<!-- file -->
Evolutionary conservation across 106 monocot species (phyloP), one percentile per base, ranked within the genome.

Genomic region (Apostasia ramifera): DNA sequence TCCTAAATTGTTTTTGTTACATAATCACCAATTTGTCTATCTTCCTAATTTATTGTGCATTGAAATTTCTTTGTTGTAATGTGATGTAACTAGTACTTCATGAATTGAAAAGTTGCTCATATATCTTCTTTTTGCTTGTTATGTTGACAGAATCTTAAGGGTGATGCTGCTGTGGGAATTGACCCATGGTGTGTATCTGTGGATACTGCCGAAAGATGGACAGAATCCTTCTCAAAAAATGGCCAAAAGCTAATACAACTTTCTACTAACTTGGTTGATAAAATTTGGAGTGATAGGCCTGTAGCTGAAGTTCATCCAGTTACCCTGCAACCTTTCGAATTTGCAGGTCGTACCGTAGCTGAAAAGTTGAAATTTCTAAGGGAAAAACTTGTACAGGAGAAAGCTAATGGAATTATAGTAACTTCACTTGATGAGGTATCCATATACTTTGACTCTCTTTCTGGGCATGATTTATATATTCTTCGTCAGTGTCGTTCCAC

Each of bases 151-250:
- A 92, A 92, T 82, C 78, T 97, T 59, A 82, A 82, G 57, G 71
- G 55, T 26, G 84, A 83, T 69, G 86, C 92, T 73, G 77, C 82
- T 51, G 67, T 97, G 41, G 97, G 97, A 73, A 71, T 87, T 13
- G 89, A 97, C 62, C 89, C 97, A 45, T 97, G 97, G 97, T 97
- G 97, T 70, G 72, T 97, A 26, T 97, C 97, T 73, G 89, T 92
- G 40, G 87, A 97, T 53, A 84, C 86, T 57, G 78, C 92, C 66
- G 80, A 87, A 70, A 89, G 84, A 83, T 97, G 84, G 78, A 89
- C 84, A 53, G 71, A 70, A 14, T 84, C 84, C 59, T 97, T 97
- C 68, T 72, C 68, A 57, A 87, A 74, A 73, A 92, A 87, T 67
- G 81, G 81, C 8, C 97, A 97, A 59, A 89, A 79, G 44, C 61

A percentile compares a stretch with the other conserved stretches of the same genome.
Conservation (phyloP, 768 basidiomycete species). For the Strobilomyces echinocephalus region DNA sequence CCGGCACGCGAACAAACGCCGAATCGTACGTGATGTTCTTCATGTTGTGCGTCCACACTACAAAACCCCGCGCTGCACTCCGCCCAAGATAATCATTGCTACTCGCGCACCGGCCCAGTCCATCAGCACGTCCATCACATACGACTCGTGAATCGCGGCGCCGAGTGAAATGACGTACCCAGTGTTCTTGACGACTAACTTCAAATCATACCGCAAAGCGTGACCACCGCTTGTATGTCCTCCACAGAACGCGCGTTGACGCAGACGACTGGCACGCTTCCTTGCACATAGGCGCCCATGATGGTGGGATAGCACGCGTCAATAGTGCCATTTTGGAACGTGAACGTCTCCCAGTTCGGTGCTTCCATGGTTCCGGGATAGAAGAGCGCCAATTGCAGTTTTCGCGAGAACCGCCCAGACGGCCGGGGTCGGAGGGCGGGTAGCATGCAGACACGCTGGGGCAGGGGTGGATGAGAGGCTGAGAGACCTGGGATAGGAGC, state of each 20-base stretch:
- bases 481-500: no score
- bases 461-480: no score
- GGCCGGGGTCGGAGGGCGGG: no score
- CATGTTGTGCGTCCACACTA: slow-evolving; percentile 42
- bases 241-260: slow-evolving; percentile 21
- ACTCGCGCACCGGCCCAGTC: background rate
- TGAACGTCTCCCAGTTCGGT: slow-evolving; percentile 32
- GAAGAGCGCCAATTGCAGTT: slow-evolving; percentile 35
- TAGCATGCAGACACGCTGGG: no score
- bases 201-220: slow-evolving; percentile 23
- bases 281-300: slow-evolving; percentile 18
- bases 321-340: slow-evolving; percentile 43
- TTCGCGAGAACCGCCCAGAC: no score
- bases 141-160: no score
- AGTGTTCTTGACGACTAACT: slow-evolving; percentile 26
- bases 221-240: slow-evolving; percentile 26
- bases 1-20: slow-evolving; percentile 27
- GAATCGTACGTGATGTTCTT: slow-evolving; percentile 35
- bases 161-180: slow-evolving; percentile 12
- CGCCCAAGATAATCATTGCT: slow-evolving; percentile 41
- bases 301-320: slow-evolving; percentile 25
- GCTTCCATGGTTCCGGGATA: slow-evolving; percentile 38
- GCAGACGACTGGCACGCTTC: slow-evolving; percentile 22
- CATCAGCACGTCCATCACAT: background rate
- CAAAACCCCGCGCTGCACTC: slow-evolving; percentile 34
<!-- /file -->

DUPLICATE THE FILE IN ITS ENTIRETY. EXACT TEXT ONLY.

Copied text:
Evolutionary conservation across 106 monocot species (phyloP), one percentile per base, ranked within the genome.

Genomic region (Apostasia ramifera): DNA sequence TCCTAAATTGTTTTTGTTACATAATCACCAATTTGTCTATCTTCCTAATTTATTGTGCATTGAAATTTCTTTGTTGTAATGTGATGTAACTAGTACTTCATGAATTGAAAAGTTGCTCATATATCTTCTTTTTGCTTGTTATGTTGACAGAATCTTAAGGGTGATGCTGCTGTGGGAATTGACCCATGGTGTGTATCTGTGGATACTGCCGAAAGATGGACAGAATCCTTCTCAAAAAATGGCCAAAAGCTAATACAACTTTCTACTAACTTGGTTGATAAAATTTGGAGTGATAGGCCTGTAGCTGAAGTTCATCCAGTTACCCTGCAACCTTTCGAATTTGCAGGTCGTACCGTAGCTGAAAAGTTGAAATTTCTAAGGGAAAAACTTGTACAGGAGAAAGCTAATGGAATTATAGTAACTTCACTTGATGAGGTATCCATATACTTTGACTCTCTTTCTGGGCATGATTTATATATTCTTCGTCAGTGTCGTTCCAC

Each of bases 151-250:
- A 92, A 92, T 82, C 78, T 97, T 59, A 82, A 82, G 57, G 71
- G 55, T 26, G 84, A 83, T 69, G 86, C 92, T 73, G 77, C 82
- T 51, G 67, T 97, G 41, G 97, G 97, A 73, A 71, T 87, T 13
- G 89, A 97, C 62, C 89, C 97, A 45, T 97, G 97, G 97, T 97
- G 97, T 70, G 72, T 97, A 26, T 97, C 97, T 73, G 89, T 92
- G 40, G 87, A 97, T 53, A 84, C 86, T 57, G 78, C 92, C 66
- G 80, A 87, A 70, A 89, G 84, A 83, T 97, G 84, G 78, A 89
- C 84, A 53, G 71, A 70, A 14, T 84, C 84, C 59, T 97, T 97
- C 68, T 72, C 68, A 57, A 87, A 74, A 73, A 92, A 87, T 67
- G 81, G 81, C 8, C 97, A 97, A 59, A 89, A 79, G 44, C 61

A percentile compares a stretch with the other conserved stretches of the same genome.
Conservation (phyloP, 768 basidiomycete species). For the Strobilomyces echinocephalus region DNA sequence CCGGCACGCGAACAAACGCCGAATCGTACGTGATGTTCTTCATGTTGTGCGTCCACACTACAAAACCCCGCGCTGCACTCCGCCCAAGATAATCATTGCTACTCGCGCACCGGCCCAGTCCATCAGCACGTCCATCACATACGACTCGTGAATCGCGGCGCCGAGTGAAATGACGTACCCAGTGTTCTTGACGACTAACTTCAAATCATACCGCAAAGCGTGACCACCGCTTGTATGTCCTCCACAGAACGCGCGTTGACGCAGACGACTGGCACGCTTCCTTGCACATAGGCGCCCATGATGGTGGGATAGCACGCGTCAATAGTGCCATTTTGGAACGTGAACGTCTCCCAGTTCGGTGCTTCCATGGTTCCGGGATAGAAGAGCGCCAATTGCAGTTTTCGCGAGAACCGCCCAGACGGCCGGGGTCGGAGGGCGGGTAGCATGCAGACACGCTGGGGCAGGGGTGGATGAGAGGCTGAGAGACCTGGGATAGGAGC, state of each 20-base stretch:
- bases 481-500: no score
- bases 461-480: no score
- GGCCGGGGTCGGAGGGCGGG: no score
- CATGTTGTGCGTCCACACTA: slow-evolving; percentile 42
- bases 241-260: slow-evolving; percentile 21
- ACTCGCGCACCGGCCCAGTC: background rate
- TGAACGTCTCCCAGTTCGGT: slow-evolving; percentile 32
- GAAGAGCGCCAATTGCAGTT: slow-evolving; percentile 35
- TAGCATGCAGACACGCTGGG: no score
- bases 201-220: slow-evolving; percentile 23
- bases 281-300: slow-evolving; percentile 18
- bases 321-340: slow-evolving; percentile 43
- TTCGCGAGAACCGCCCAGAC: no score
- bases 141-160: no score
- AGTGTTCTTGACGACTAACT: slow-evolving; percentile 26
- bases 221-240: slow-evolving; percentile 26
- bases 1-20: slow-evolving; percentile 27
- GAATCGTACGTGATGTTCTT: slow-evolving; percentile 35
- bases 161-180: slow-evolving; percentile 12
- CGCCCAAGATAATCATTGCT: slow-evolving; percentile 41
- bases 301-320: slow-evolving; percentile 25
- GCTTCCATGGTTCCGGGATA: slow-evolving; percentile 38
- GCAGACGACTGGCACGCTTC: slow-evolving; percentile 22
- CATCAGCACGTCCATCACAT: background rate
- CAAAACCCCGCGCTGCACTC: slow-evolving; percentile 34